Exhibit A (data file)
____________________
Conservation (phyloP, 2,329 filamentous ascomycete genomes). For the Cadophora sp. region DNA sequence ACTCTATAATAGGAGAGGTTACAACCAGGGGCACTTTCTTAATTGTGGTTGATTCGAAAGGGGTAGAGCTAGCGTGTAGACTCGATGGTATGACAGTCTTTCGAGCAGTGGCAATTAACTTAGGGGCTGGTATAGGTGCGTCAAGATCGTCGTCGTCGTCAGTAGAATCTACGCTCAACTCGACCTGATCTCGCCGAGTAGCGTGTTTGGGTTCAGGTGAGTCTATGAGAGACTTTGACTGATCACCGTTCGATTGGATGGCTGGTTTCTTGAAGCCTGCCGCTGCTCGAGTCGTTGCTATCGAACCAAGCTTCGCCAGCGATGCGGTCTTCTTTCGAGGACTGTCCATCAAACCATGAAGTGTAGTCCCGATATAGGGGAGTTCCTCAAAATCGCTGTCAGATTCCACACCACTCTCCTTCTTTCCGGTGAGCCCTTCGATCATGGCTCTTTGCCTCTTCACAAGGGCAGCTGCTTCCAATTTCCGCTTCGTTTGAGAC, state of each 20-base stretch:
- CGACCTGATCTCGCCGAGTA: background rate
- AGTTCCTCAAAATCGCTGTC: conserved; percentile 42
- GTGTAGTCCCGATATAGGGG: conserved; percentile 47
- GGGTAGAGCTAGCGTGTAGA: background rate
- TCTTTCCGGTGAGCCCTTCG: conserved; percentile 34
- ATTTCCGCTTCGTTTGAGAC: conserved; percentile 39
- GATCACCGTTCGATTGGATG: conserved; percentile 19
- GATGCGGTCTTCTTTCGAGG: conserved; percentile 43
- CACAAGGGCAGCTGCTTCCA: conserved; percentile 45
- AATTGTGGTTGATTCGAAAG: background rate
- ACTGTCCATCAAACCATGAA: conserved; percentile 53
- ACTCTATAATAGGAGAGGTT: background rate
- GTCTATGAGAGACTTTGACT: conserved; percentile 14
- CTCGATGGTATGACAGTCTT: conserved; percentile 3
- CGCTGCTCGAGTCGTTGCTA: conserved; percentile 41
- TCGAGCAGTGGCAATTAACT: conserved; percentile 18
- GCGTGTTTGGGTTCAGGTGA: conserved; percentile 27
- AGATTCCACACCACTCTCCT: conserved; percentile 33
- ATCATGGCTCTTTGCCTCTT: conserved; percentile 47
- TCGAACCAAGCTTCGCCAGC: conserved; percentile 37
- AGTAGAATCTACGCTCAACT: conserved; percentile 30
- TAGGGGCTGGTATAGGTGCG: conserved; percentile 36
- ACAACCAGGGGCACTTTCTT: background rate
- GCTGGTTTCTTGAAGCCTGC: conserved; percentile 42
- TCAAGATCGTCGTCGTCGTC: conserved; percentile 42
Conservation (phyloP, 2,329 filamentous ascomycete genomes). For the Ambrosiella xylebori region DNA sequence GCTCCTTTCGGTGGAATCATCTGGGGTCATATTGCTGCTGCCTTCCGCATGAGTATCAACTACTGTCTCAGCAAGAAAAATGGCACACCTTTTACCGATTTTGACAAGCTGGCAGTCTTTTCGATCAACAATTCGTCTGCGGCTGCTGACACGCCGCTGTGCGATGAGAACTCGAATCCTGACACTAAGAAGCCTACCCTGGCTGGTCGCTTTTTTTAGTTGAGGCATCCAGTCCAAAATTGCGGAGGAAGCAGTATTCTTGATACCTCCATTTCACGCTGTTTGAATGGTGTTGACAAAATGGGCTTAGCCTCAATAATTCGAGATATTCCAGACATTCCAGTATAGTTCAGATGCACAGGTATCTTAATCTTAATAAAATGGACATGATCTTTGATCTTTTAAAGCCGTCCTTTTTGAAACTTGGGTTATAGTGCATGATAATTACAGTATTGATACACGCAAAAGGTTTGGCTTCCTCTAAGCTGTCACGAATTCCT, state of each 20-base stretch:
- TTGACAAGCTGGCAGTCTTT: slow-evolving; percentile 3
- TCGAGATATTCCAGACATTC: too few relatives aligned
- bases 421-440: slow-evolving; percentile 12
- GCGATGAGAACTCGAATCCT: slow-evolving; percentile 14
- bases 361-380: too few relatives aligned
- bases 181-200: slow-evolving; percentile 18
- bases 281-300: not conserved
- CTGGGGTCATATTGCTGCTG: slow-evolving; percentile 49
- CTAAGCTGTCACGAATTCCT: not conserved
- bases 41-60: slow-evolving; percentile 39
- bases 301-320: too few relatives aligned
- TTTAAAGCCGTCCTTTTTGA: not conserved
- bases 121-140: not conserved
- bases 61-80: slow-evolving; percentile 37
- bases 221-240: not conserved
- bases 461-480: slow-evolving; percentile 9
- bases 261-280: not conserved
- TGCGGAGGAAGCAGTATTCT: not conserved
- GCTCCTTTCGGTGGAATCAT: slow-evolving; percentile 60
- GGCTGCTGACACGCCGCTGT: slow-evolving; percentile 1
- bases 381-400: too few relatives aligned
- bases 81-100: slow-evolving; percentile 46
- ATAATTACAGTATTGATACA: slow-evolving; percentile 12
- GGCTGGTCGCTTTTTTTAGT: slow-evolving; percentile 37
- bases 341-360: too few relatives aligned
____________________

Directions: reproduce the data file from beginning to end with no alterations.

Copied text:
Conservation (phyloP, 2,329 filamentous ascomycete genomes). For the Cadophora sp. region DNA sequence ACTCTATAATAGGAGAGGTTACAACCAGGGGCACTTTCTTAATTGTGGTTGATTCGAAAGGGGTAGAGCTAGCGTGTAGACTCGATGGTATGACAGTCTTTCGAGCAGTGGCAATTAACTTAGGGGCTGGTATAGGTGCGTCAAGATCGTCGTCGTCGTCAGTAGAATCTACGCTCAACTCGACCTGATCTCGCCGAGTAGCGTGTTTGGGTTCAGGTGAGTCTATGAGAGACTTTGACTGATCACCGTTCGATTGGATGGCTGGTTTCTTGAAGCCTGCCGCTGCTCGAGTCGTTGCTATCGAACCAAGCTTCGCCAGCGATGCGGTCTTCTTTCGAGGACTGTCCATCAAACCATGAAGTGTAGTCCCGATATAGGGGAGTTCCTCAAAATCGCTGTCAGATTCCACACCACTCTCCTTCTTTCCGGTGAGCCCTTCGATCATGGCTCTTTGCCTCTTCACAAGGGCAGCTGCTTCCAATTTCCGCTTCGTTTGAGAC, state of each 20-base stretch:
- CGACCTGATCTCGCCGAGTA: background rate
- AGTTCCTCAAAATCGCTGTC: conserved; percentile 42
- GTGTAGTCCCGATATAGGGG: conserved; percentile 47
- GGGTAGAGCTAGCGTGTAGA: background rate
- TCTTTCCGGTGAGCCCTTCG: conserved; percentile 34
- ATTTCCGCTTCGTTTGAGAC: conserved; percentile 39
- GATCACCGTTCGATTGGATG: conserved; percentile 19
- GATGCGGTCTTCTTTCGAGG: conserved; percentile 43
- CACAAGGGCAGCTGCTTCCA: conserved; percentile 45
- AATTGTGGTTGATTCGAAAG: background rate
- ACTGTCCATCAAACCATGAA: conserved; percentile 53
- ACTCTATAATAGGAGAGGTT: background rate
- GTCTATGAGAGACTTTGACT: conserved; percentile 14
- CTCGATGGTATGACAGTCTT: conserved; percentile 3
- CGCTGCTCGAGTCGTTGCTA: conserved; percentile 41
- TCGAGCAGTGGCAATTAACT: conserved; percentile 18
- GCGTGTTTGGGTTCAGGTGA: conserved; percentile 27
- AGATTCCACACCACTCTCCT: conserved; percentile 33
- ATCATGGCTCTTTGCCTCTT: conserved; percentile 47
- TCGAACCAAGCTTCGCCAGC: conserved; percentile 37
- AGTAGAATCTACGCTCAACT: conserved; percentile 30
- TAGGGGCTGGTATAGGTGCG: conserved; percentile 36
- ACAACCAGGGGCACTTTCTT: background rate
- GCTGGTTTCTTGAAGCCTGC: conserved; percentile 42
- TCAAGATCGTCGTCGTCGTC: conserved; percentile 42
Conservation (phyloP, 2,329 filamentous ascomycete genomes). For the Ambrosiella xylebori region DNA sequence GCTCCTTTCGGTGGAATCATCTGGGGTCATATTGCTGCTGCCTTCCGCATGAGTATCAACTACTGTCTCAGCAAGAAAAATGGCACACCTTTTACCGATTTTGACAAGCTGGCAGTCTTTTCGATCAACAATTCGTCTGCGGCTGCTGACACGCCGCTGTGCGATGAGAACTCGAATCCTGACACTAAGAAGCCTACCCTGGCTGGTCGCTTTTTTTAGTTGAGGCATCCAGTCCAAAATTGCGGAGGAAGCAGTATTCTTGATACCTCCATTTCACGCTGTTTGAATGGTGTTGACAAAATGGGCTTAGCCTCAATAATTCGAGATATTCCAGACATTCCAGTATAGTTCAGATGCACAGGTATCTTAATCTTAATAAAATGGACATGATCTTTGATCTTTTAAAGCCGTCCTTTTTGAAACTTGGGTTATAGTGCATGATAATTACAGTATTGATACACGCAAAAGGTTTGGCTTCCTCTAAGCTGTCACGAATTCCT, state of each 20-base stretch:
- TTGACAAGCTGGCAGTCTTT: slow-evolving; percentile 3
- TCGAGATATTCCAGACATTC: too few relatives aligned
- bases 421-440: slow-evolving; percentile 12
- GCGATGAGAACTCGAATCCT: slow-evolving; percentile 14
- bases 361-380: too few relatives aligned
- bases 181-200: slow-evolving; percentile 18
- bases 281-300: not conserved
- CTGGGGTCATATTGCTGCTG: slow-evolving; percentile 49
- CTAAGCTGTCACGAATTCCT: not conserved
- bases 41-60: slow-evolving; percentile 39
- bases 301-320: too few relatives aligned
- TTTAAAGCCGTCCTTTTTGA: not conserved
- bases 121-140: not conserved
- bases 61-80: slow-evolving; percentile 37
- bases 221-240: not conserved
- bases 461-480: slow-evolving; percentile 9
- bases 261-280: not conserved
- TGCGGAGGAAGCAGTATTCT: not conserved
- GCTCCTTTCGGTGGAATCAT: slow-evolving; percentile 60
- GGCTGCTGACACGCCGCTGT: slow-evolving; percentile 1
- bases 381-400: too few relatives aligned
- bases 81-100: slow-evolving; percentile 46
- ATAATTACAGTATTGATACA: slow-evolving; percentile 12
- GGCTGGTCGCTTTTTTTAGT: slow-evolving; percentile 37
- bases 341-360: too few relatives aligned